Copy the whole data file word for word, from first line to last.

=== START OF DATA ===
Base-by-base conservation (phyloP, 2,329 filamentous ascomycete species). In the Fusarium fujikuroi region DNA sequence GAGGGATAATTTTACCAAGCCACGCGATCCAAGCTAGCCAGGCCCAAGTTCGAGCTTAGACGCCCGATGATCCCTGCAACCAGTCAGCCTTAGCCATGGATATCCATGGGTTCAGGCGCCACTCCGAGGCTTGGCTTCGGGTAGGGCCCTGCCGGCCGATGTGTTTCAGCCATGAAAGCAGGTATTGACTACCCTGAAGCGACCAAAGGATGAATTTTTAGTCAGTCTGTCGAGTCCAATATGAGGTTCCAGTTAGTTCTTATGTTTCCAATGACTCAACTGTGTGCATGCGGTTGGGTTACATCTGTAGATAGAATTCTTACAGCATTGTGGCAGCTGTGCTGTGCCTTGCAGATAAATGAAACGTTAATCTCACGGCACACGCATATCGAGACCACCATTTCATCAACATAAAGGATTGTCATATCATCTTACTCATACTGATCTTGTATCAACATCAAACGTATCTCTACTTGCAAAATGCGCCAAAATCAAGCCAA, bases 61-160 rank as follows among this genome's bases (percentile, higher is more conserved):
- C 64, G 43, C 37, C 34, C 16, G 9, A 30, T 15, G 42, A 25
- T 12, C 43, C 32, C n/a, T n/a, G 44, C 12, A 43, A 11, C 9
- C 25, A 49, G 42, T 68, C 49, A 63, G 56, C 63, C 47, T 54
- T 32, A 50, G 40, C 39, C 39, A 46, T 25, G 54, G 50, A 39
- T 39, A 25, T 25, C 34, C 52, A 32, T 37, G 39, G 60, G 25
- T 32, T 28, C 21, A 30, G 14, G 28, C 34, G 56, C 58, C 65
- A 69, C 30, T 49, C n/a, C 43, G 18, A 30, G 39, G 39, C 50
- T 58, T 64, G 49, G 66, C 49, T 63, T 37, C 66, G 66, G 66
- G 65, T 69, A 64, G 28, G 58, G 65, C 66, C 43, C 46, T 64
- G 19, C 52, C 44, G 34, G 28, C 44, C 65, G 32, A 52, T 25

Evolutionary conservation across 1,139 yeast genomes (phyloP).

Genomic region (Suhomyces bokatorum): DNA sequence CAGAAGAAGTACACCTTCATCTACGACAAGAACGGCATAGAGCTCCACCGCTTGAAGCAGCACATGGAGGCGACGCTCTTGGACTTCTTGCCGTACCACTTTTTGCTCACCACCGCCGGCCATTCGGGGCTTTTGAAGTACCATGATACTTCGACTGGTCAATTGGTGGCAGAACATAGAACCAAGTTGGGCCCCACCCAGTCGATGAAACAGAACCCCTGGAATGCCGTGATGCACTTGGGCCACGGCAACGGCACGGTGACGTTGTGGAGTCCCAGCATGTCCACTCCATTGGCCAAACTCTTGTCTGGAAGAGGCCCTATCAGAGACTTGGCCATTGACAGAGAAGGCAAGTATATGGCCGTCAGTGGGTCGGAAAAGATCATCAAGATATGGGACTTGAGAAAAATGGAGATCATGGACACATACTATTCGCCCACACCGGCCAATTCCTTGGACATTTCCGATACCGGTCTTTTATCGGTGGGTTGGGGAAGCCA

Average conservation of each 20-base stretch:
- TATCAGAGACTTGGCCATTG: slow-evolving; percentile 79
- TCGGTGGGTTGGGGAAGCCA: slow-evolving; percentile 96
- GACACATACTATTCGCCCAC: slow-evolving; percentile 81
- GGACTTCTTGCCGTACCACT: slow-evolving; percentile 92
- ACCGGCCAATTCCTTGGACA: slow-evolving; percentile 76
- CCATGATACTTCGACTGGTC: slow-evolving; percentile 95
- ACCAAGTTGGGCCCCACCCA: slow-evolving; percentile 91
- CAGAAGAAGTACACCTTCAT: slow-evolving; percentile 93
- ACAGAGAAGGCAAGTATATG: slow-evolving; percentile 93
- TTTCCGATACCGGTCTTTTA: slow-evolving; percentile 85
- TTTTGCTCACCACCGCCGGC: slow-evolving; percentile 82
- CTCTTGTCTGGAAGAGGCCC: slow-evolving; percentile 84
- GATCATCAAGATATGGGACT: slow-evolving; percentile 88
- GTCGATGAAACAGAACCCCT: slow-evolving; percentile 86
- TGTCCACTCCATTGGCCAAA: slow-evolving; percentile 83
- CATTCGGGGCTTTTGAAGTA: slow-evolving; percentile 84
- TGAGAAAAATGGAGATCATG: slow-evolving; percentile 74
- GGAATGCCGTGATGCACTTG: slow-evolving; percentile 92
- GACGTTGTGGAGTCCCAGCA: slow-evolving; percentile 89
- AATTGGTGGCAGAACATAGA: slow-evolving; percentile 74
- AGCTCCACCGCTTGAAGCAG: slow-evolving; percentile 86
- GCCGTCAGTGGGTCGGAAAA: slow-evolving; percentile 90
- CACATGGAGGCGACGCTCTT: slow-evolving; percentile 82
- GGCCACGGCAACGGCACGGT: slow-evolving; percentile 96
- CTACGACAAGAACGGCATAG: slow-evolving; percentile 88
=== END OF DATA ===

Base-by-base conservation (phyloP, 2,329 filamentous ascomycete species). In the Fusarium fujikuroi region DNA sequence GAGGGATAATTTTACCAAGCCACGCGATCCAAGCTAGCCAGGCCCAAGTTCGAGCTTAGACGCCCGATGATCCCTGCAACCAGTCAGCCTTAGCCATGGATATCCATGGGTTCAGGCGCCACTCCGAGGCTTGGCTTCGGGTAGGGCCCTGCCGGCCGATGTGTTTCAGCCATGAAAGCAGGTATTGACTACCCTGAAGCGACCAAAGGATGAATTTTTAGTCAGTCTGTCGAGTCCAATATGAGGTTCCAGTTAGTTCTTATGTTTCCAATGACTCAACTGTGTGCATGCGGTTGGGTTACATCTGTAGATAGAATTCTTACAGCATTGTGGCAGCTGTGCTGTGCCTTGCAGATAAATGAAACGTTAATCTCACGGCACACGCATATCGAGACCACCATTTCATCAACATAAAGGATTGTCATATCATCTTACTCATACTGATCTTGTATCAACATCAAACGTATCTCTACTTGCAAAATGCGCCAAAATCAAGCCAA, bases 61-160 rank as follows among this genome's bases (percentile, higher is more conserved):
- C 64, G 43, C 37, C 34, C 16, G 9, A 30, T 15, G 42, A 25
- T 12, C 43, C 32, C n/a, T n/a, G 44, C 12, A 43, A 11, C 9
- C 25, A 49, G 42, T 68, C 49, A 63, G 56, C 63, C 47, T 54
- T 32, A 50, G 40, C 39, C 39, A 46, T 25, G 54, G 50, A 39
- T 39, A 25, T 25, C 34, C 52, A 32, T 37, G 39, G 60, G 25
- T 32, T 28, C 21, A 30, G 14, G 28, C 34, G 56, C 58, C 65
- A 69, C 30, T 49, C n/a, C 43, G 18, A 30, G 39, G 39, C 50
- T 58, T 64, G 49, G 66, C 49, T 63, T 37, C 66, G 66, G 66
- G 65, T 69, A 64, G 28, G 58, G 65, C 66, C 43, C 46, T 64
- G 19, C 52, C 44, G 34, G 28, C 44, C 65, G 32, A 52, T 25

Evolutionary conservation across 1,139 yeast genomes (phyloP).

Genomic region (Suhomyces bokatorum): DNA sequence CAGAAGAAGTACACCTTCATCTACGACAAGAACGGCATAGAGCTCCACCGCTTGAAGCAGCACATGGAGGCGACGCTCTTGGACTTCTTGCCGTACCACTTTTTGCTCACCACCGCCGGCCATTCGGGGCTTTTGAAGTACCATGATACTTCGACTGGTCAATTGGTGGCAGAACATAGAACCAAGTTGGGCCCCACCCAGTCGATGAAACAGAACCCCTGGAATGCCGTGATGCACTTGGGCCACGGCAACGGCACGGTGACGTTGTGGAGTCCCAGCATGTCCACTCCATTGGCCAAACTCTTGTCTGGAAGAGGCCCTATCAGAGACTTGGCCATTGACAGAGAAGGCAAGTATATGGCCGTCAGTGGGTCGGAAAAGATCATCAAGATATGGGACTTGAGAAAAATGGAGATCATGGACACATACTATTCGCCCACACCGGCCAATTCCTTGGACATTTCCGATACCGGTCTTTTATCGGTGGGTTGGGGAAGCCA

Average conservation of each 20-base stretch:
- TATCAGAGACTTGGCCATTG: slow-evolving; percentile 79
- TCGGTGGGTTGGGGAAGCCA: slow-evolving; percentile 96
- GACACATACTATTCGCCCAC: slow-evolving; percentile 81
- GGACTTCTTGCCGTACCACT: slow-evolving; percentile 92
- ACCGGCCAATTCCTTGGACA: slow-evolving; percentile 76
- CCATGATACTTCGACTGGTC: slow-evolving; percentile 95
- ACCAAGTTGGGCCCCACCCA: slow-evolving; percentile 91
- CAGAAGAAGTACACCTTCAT: slow-evolving; percentile 93
- ACAGAGAAGGCAAGTATATG: slow-evolving; percentile 93
- TTTCCGATACCGGTCTTTTA: slow-evolving; percentile 85
- TTTTGCTCACCACCGCCGGC: slow-evolving; percentile 82
- CTCTTGTCTGGAAGAGGCCC: slow-evolving; percentile 84
- GATCATCAAGATATGGGACT: slow-evolving; percentile 88
- GTCGATGAAACAGAACCCCT: slow-evolving; percentile 86
- TGTCCACTCCATTGGCCAAA: slow-evolving; percentile 83
- CATTCGGGGCTTTTGAAGTA: slow-evolving; percentile 84
- TGAGAAAAATGGAGATCATG: slow-evolving; percentile 74
- GGAATGCCGTGATGCACTTG: slow-evolving; percentile 92
- GACGTTGTGGAGTCCCAGCA: slow-evolving; percentile 89
- AATTGGTGGCAGAACATAGA: slow-evolving; percentile 74
- AGCTCCACCGCTTGAAGCAG: slow-evolving; percentile 86
- GCCGTCAGTGGGTCGGAAAA: slow-evolving; percentile 90
- CACATGGAGGCGACGCTCTT: slow-evolving; percentile 82
- GGCCACGGCAACGGCACGGT: slow-evolving; percentile 96
- CTACGACAAGAACGGCATAG: slow-evolving; percentile 88